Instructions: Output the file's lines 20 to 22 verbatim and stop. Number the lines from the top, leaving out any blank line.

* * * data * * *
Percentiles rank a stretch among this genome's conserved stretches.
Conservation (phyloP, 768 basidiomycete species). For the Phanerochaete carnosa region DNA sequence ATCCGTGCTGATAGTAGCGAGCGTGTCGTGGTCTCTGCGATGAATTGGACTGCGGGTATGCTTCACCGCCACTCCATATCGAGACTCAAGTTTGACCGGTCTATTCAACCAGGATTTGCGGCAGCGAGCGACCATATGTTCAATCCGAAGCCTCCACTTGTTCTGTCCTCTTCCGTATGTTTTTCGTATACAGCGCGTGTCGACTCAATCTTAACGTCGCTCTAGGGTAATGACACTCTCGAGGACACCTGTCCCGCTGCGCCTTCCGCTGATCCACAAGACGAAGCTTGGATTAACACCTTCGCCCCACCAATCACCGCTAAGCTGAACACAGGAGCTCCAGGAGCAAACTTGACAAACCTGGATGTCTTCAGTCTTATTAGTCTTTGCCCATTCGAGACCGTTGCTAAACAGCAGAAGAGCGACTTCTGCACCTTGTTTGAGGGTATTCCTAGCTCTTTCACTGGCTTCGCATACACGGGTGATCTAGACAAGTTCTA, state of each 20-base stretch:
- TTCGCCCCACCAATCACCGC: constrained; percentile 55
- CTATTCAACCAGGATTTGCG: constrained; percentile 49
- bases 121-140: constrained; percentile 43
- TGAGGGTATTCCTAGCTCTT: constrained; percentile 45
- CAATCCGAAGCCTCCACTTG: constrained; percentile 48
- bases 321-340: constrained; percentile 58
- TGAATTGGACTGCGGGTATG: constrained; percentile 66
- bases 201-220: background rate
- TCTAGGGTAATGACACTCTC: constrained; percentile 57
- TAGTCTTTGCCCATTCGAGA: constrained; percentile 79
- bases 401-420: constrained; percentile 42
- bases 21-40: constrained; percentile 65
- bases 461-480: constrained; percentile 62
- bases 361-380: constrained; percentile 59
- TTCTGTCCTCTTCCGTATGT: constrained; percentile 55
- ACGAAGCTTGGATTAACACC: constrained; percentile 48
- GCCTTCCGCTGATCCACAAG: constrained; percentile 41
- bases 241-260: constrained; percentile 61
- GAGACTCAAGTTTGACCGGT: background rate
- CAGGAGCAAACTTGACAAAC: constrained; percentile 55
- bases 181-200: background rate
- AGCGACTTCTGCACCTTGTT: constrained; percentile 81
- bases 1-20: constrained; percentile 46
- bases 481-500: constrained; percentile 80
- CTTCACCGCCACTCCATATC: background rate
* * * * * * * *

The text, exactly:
- bases 241-260: constrained; percentile 61
- GAGACTCAAGTTTGACCGGT: background rate
- CAGGAGCAAACTTGACAAAC: constrained; percentile 55